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Bayelsa Deputy Governor Embarks on Fishing Expedition

Deputy Governor of Bayelsa State, Senator Lawrence Ewhrudjakpo, led his children on a novelty fishing expedition to River Fircados at Ofoni in Sagbama Local Government Area of the state
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January 09, (THEWILL) – It was a sort of carnival, full of excitement and fanfare that took place on Sunday, January 2, 2022, when the Deputy Governor of Bayelsa State, Senator Lawrence Ewhrudjakpo, led his children on a novelty fishing expedition to River Fircados at Ofoni in Sagbama Local Government Area of the state.

Leveraging his old fishing skills, Ewhrudjakpo caught a tilapia and two silver fishes, while his children also caught a river catfish and two other species of fish.

Sharing his experience at the close of the fun-filled expedition, the deputy governor said fishing was one of the main traditional occupations and activities he grew up doing in the community.

He said that he decided to bring his children to the river to coach them on how to fish using a fishing pole, line and hook, since they had not had the experience before.

Ewhrudjakpo encouraged parents to make it a point of duty to teach their children farming and fishing, besides providing them with Western education.

He cautioned that as a people, the Ijaws should not allow their tradition to die or fade away through neglect and abandonment.

The deputy governor explained that the outing offered him a rare opportunity to reminisce on the good old days when he and his contemporaries would spend whole days angling for fish in the river.

He seized the opportunity to advise leaders at all levels to always come down to the grassroots and identify with their people so as to sustain their relevance and acceptance.

Senator Ewhrudjakpo noted that he loved spending valuable time with his people, interacting and sharing views on a wide range of issues with them, which gives him joy and a sense of satisfaction.

He said, “These are the things we grew up with. It is difficult to leave them. You know, one cannot unlearn old tricks. I just decided to bring my children to have this experience because they did not experience it before.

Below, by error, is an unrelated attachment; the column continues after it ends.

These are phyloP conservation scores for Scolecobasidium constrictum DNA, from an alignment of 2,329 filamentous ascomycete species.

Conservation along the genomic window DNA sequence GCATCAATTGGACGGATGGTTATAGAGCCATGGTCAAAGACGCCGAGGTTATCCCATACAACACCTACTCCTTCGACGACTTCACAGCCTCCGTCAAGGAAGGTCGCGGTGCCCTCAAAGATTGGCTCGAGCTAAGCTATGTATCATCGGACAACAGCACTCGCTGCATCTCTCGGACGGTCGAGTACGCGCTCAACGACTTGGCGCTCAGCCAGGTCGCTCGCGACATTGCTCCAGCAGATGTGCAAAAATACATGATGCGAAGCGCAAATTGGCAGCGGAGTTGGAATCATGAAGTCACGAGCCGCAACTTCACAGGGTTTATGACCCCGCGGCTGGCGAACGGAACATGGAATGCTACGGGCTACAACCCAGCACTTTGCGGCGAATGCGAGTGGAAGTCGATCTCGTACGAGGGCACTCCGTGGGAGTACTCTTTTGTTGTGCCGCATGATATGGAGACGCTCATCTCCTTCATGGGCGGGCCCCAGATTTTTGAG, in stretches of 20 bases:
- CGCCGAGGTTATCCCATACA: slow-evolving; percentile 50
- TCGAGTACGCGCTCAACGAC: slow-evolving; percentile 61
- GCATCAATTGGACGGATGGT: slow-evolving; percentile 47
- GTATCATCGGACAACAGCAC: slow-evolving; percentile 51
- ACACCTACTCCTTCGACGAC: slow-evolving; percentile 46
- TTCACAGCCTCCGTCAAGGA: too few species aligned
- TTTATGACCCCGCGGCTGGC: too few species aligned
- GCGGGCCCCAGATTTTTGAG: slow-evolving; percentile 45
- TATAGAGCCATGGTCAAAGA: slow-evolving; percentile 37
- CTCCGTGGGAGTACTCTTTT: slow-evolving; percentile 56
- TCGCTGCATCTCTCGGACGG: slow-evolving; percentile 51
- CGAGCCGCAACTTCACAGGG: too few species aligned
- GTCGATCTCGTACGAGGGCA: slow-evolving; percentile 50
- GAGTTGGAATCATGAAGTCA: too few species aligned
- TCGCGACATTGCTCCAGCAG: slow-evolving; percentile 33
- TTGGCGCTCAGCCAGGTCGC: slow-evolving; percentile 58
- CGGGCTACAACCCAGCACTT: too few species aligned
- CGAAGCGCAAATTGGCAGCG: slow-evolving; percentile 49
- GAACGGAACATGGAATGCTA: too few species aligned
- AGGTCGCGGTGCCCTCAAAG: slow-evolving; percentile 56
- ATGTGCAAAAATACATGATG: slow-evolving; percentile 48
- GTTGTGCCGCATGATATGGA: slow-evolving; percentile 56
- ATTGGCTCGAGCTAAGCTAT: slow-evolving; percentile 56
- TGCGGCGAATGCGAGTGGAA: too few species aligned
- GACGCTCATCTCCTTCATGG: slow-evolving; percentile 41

“I wanted them to look a bit local, to have a feel of life in the village because it is not too good to bring up our children solely on western education. We should also give them our own traditional education.

“This was one of the things we used to do to eke out a living and contribute to the welfare of our families. That is the lesson I’m teaching them. By the grace of God, we were able to get some catch.

“We are all excited. We have a tilapia and others, including the river catfish. My daughter caught the catfish, while my son caught two silver fishes. I caught the tilapia and others, but it is so painful that I lost the gold fish.

“My message to all leaders is that they should bond with their people because North, South, East and West, there is no place like home. For me, I feel at home whenever I’m in my community because it makes me to have a feel of my people and to reminisce on the old days.

“If I stay away from my people, when my remains come someday in the future, it will be a stranger to them. That is why I always find time to come and relax with them. And I enjoy doing so. It gives me the feeling that I’m still being loved by my people.

“So, leaders should try and get in touch with their people from time to time because that is the only way to remain relevant even when you are dead.”